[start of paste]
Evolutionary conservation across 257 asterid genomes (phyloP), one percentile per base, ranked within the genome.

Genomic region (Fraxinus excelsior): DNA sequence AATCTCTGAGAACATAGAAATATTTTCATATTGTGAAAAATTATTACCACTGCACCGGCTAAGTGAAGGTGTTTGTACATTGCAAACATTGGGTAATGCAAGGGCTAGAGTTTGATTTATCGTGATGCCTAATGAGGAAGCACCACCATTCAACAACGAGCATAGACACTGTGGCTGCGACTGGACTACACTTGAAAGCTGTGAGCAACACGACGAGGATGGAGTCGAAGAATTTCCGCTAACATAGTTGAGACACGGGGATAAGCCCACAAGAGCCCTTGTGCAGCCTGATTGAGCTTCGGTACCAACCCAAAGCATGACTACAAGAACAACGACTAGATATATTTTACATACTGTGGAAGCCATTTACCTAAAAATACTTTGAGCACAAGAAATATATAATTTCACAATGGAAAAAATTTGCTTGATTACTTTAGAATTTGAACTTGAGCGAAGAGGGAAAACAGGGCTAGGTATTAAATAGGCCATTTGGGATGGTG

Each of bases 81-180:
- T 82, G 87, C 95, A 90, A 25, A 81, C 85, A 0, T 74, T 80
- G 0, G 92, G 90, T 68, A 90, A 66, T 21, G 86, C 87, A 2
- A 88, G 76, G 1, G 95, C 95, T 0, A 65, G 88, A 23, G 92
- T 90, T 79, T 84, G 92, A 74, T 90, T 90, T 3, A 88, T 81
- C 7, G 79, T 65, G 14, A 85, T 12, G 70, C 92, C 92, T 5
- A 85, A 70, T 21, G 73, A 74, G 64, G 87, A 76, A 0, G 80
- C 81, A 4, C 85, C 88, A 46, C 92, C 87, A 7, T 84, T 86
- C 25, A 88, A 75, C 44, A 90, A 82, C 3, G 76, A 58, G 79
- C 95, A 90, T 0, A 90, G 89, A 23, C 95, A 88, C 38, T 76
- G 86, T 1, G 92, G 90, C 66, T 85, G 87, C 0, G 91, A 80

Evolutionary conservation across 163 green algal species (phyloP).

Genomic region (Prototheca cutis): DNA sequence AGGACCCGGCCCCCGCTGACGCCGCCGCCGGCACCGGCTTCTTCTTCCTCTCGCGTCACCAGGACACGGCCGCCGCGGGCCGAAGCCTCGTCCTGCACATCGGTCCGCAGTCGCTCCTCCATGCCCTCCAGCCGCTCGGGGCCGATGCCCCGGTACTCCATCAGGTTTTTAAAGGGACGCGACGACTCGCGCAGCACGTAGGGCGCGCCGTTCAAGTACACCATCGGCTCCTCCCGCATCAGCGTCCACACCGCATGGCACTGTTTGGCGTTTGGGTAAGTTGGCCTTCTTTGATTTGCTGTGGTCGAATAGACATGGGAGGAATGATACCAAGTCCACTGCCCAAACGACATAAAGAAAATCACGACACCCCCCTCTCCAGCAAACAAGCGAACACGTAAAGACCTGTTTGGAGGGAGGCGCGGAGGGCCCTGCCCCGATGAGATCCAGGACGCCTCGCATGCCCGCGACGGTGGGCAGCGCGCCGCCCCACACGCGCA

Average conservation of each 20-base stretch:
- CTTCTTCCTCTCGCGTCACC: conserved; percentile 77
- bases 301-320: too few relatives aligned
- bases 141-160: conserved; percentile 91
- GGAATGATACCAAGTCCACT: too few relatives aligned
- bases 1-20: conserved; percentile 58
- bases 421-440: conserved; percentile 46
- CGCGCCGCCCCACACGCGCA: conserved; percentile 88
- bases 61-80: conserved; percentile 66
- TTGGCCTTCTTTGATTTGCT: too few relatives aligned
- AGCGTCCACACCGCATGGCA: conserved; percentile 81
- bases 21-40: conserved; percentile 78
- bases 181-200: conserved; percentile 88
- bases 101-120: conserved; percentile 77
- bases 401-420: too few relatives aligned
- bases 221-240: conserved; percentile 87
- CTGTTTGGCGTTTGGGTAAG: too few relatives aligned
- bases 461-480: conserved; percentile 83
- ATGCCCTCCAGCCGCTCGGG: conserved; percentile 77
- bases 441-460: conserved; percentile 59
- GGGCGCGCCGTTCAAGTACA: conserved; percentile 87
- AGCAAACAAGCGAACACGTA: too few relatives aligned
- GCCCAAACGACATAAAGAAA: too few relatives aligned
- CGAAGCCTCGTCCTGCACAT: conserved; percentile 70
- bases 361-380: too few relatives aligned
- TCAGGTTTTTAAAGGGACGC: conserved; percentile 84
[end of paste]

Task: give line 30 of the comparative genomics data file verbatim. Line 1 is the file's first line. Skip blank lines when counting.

- bases 401-420: too few relatives aligned